3. Make Your Virtual Spaces as Accessible as Possible
This might go without saying, but in a remote or hybrid culture, your virtual spaces are even more important. This means ensuring that everyone on your team is able to participate in virtual spaces. Both for social and work occasions. Ensuring you listen to your team, especially if they explain why they’re not able to participate in virtual meetings or events is key to building a culture that’s accessible.
4. Don’t Forget About Work-Life Balance
Many people find that remote and hybrid cultures are better for their work-life balance. They’re able to find more time for hobbies, can pick up their kids from school, and throw a load of laundry on during the day. However, it can be easier not to draw a line between work and home life. Try to ensure that your senior and HR teams are taking their holiday and aren’t responding to emails at all times of night to build a culture that prioritises balance.
The Neuroscience of Remote & Hybrid Culture
Let’s have a quick dive into the neuroscience areas which can be more challenging when creating remote or hybrid cultures.
As we discussed before, energetic connections, both among peers and across functions and levels of an organisation are key when creating a thriving culture. This falls into the emotional side of our neuroscience model. Humans are ultimately social creatures, and so we thrive off of being able to understand, connect with, and work with others towards shared goals.
Ensuring there is adequate time and resources allocated to fostering these connections will help you build a culture that your team wants to be a part of.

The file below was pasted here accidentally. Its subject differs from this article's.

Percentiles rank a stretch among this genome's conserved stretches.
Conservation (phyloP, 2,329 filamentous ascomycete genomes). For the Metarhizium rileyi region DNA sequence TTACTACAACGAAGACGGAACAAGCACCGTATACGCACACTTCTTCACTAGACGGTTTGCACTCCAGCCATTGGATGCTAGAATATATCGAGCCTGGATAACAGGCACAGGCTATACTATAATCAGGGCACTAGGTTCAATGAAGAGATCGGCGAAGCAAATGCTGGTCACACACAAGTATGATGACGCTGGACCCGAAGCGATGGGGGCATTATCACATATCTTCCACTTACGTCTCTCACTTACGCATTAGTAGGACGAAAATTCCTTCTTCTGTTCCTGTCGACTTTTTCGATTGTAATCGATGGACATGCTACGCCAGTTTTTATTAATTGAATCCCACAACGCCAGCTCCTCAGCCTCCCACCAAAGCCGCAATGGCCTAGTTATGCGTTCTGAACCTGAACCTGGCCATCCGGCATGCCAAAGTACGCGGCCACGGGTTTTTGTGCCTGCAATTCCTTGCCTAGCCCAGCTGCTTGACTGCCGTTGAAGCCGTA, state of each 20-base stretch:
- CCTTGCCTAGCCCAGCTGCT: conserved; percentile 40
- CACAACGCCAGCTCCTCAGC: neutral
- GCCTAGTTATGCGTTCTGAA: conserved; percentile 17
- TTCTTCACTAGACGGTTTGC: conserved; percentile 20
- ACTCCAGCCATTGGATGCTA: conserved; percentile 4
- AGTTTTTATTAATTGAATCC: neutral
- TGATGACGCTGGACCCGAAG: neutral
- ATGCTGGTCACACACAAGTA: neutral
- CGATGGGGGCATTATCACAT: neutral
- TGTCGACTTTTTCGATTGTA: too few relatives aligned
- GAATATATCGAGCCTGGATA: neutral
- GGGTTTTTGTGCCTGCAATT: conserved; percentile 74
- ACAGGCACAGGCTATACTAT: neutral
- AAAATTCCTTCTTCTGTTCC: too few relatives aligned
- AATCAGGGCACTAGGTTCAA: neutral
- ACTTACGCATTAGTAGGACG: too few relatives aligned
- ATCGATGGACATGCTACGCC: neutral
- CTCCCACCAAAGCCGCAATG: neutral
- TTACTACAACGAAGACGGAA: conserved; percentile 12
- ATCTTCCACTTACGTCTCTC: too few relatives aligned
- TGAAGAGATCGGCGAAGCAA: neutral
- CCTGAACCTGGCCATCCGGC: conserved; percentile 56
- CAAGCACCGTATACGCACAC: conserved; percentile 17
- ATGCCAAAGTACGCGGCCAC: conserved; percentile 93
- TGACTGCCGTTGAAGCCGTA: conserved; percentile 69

In order to do their jobs properly, your team will need to be able to collaborate with each other. Both within their work functions, but also across your organisation. Ensuring that managers get time with HR or Operations team members for example can be really key when it comes to them performing at the standard they want to. The same applies across your organisation.
We encourage you to listen to your people when it comes to who they need to collaborate with, what would help facilitate this, and what the roadblocks they see are. This will give you tangible and actionable insight to build into your culture roadmap.
One area that has been highlighted as a particular area of concern for many of our customers considering a remote or hybrid working model is personal growth. Traditionally L&D has been seen as either direct mentoring sitting beside someone particularly skilled, or classroom learning. Both of these models are more challenging when remote. But they’re not the only ways.
Try to offer as many different methods of personal growth as possible. Books, online seminars, virtual coaching, team shadowing, senior team office hours and reverse mentoring are all available in both hybrid and remote-first models. Plus, by offering a range of options, you’re creating a more diverse learning model to support everyone on your team.
So How do we Get Started?
The key thing when it comes to building a culture in any organisation is connection and communication. This is where The Happiness Index comes in. You may start with our Cultural Assessment to get a broad picture of your current culture and what your team wants and needs to succeed. Or decide to dive into specific Neuroscience themes to understand more about what your people need to succeed in detail. Either way, our platform is designed to support two-way conversation that gives you the actionable insight you need to deliver a thriving culture that supports your team, whether they’re remote, hybrid, or largely office based.